Findon Valley Free Church Pre School

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About Findon Valley Free Church Pre School

Name Findon Valley Free Church Pre School
Ofsted Inspections
Address 1-11 Lime Tree Avenue, Worthing, West Sussex, BN14 0DJ
Phase Childcare on Non-Domestic Premises, Sessional day care
Gender Mixed
Local Authority WestSussex
Highlights from Latest Inspection

What is it like to attend this early years setting?

The provision is good

Children are happy and settled. They have good relationships with the staff and each other. Children excitedly build towers together out of soft play blocks and giggle in delight when they fall down.

Children have kind and caring attitudes. They politely ask each other to help them as they balance on balancing equipment. Children independently tidy up their toys when they finish playing, explaining that they need to be 'neat and tidy'.

Older children are keen to share their experiences with staff and their peers. They chatter happily about things that interest them. For example, as they play with toy cars, they talk ab...out how 'Daddy's van needs diesel'.

Children love to read stories. They curl up in the book corner and happily listen as staff read to them. Staff pause at the end of sentences, and children eagerly fill in the missing words.

Children listen and follow instructions well as they join in with small group activities. They excitedly shout out the answer when they work out which item has gone 'missing' from the tray as they play a memory game. Children enjoy being creative as they learn about fireworks.

They create their own 'fireworks', using junk modelling, and proudly show staff their creations.

What does the early years setting do well and what does it need to do better?

Staff have developed a curriculum that particularly focuses on children's personal, social and emotional development. The curriculum prepares children for their next stage of learning, such as going to 'big school', well.

This includes developing children's ability to have a go, take risks and to be curious about the world around them.Staff show a good understanding of child development. For example, they recognise that they need to build up the muscles in children's shoulders before moving on to strengthening the muscles in their wrists, ready for early writing.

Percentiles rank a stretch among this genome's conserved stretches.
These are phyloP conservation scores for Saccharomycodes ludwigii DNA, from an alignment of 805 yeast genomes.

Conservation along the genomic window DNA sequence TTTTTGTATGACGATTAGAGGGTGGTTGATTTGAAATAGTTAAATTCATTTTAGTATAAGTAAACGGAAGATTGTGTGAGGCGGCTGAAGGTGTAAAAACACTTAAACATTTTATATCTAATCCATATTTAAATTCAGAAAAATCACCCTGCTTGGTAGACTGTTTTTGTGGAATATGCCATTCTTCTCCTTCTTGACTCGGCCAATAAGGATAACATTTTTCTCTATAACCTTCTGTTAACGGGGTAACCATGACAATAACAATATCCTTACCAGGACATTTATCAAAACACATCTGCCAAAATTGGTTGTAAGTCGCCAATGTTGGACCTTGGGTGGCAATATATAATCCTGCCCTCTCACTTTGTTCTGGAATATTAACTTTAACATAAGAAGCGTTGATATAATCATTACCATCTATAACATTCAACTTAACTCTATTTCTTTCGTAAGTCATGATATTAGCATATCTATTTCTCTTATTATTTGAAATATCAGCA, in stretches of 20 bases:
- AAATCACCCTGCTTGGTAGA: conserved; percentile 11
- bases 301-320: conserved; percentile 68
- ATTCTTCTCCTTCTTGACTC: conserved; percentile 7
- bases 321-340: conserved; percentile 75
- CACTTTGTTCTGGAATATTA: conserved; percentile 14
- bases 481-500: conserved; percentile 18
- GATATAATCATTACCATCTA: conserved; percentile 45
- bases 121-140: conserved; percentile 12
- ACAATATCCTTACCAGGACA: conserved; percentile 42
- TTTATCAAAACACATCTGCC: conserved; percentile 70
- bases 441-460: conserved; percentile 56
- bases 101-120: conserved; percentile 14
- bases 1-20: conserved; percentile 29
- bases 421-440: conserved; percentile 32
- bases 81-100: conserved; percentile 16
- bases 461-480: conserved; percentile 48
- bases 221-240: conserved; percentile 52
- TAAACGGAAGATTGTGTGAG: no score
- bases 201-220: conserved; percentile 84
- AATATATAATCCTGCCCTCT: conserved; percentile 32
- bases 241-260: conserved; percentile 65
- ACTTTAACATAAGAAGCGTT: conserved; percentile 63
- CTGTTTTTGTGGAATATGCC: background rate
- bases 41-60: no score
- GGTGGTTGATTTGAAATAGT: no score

Children make good progress, and staff know children well. This helps them create next steps in children's learning that are individual, challenging and relevant to each child.Staff often use children's interests to expand their knowledge.

For example, as children play 'cars' on a play mat, staff help them to recognise the letter 'p' and explain that it shows there is 'parking'. They explain about pedestrian crossings to children and model how to use them in the game. Staff and children then talk about pedestrian crossings that they use themselves.

This builds on children's knowledge of the world around them.The manager has started to make improvements to the supervision arrangements as well as the training opportunities available to staff. However, these need strengthening, to ensure that staff get the support and training they need to raise the quality of teaching further.

Parents comment that their children are happy at the setting. They explain that their children leave smiling, saying, 'that's important to them'. However, parents are not consistently kept informed about children's progress.

Staff also do not fully share information on how to support children's learning and development at home. This impacts on the continuation of children's learning from pre-school to home. However, the manager has already identified this as an area for development and has plans to introduce parents' evenings.

Staff support children with special educational needs and/or disabilities (SEND) well. They work well with other agencies and use additional funding appropriately to ensure children are making the best possible progress.Confident and vocal children are supported well with their language development, which staff encourage through frequent conversations.

Staff also introduce them to new concepts, such as 'the seasons'. However, these strategies are not consistently developed or used among all children. This means that some children are not supported as well when they try to communicate with their peers and share their thoughts, ideas and feelings.

The manager supports staff's well-being effectively. Staff comment that the manager checks in regularly with them. They explain that the workload is manageable and that they have developed as a team, so it 'now feels like family'.


The arrangements for safeguarding are effective.Staff have a secure understanding of safeguarding. The manager understands her roles and responsibilities as designated safeguarding lead (DSL).

All staff know the signs and symptoms that may indicate a child is at risk of harm. They know how to report concerns to their DSL and to raise concerns with local safeguarding partners if needed. This includes staff knowing how to whistle-blow to the relevant agencies.

The manager has a good knowledge of safer recruitment practice and understands the importance of checking staff's ongoing suitability. Staff risk assess the environment at the start of each day to ensure children's safety.

What does the setting need to do to improve?

To further improve the quality of the early years provision, the provider should: strengthen the use of supervision, training and coaching to raise the quality of teaching further build on the arrangements for providing parents with information on children's progress and how their learning and development can be supported at home develop strategies to consistently support all children to communicate their thoughts and feelings and to engage with their peers.

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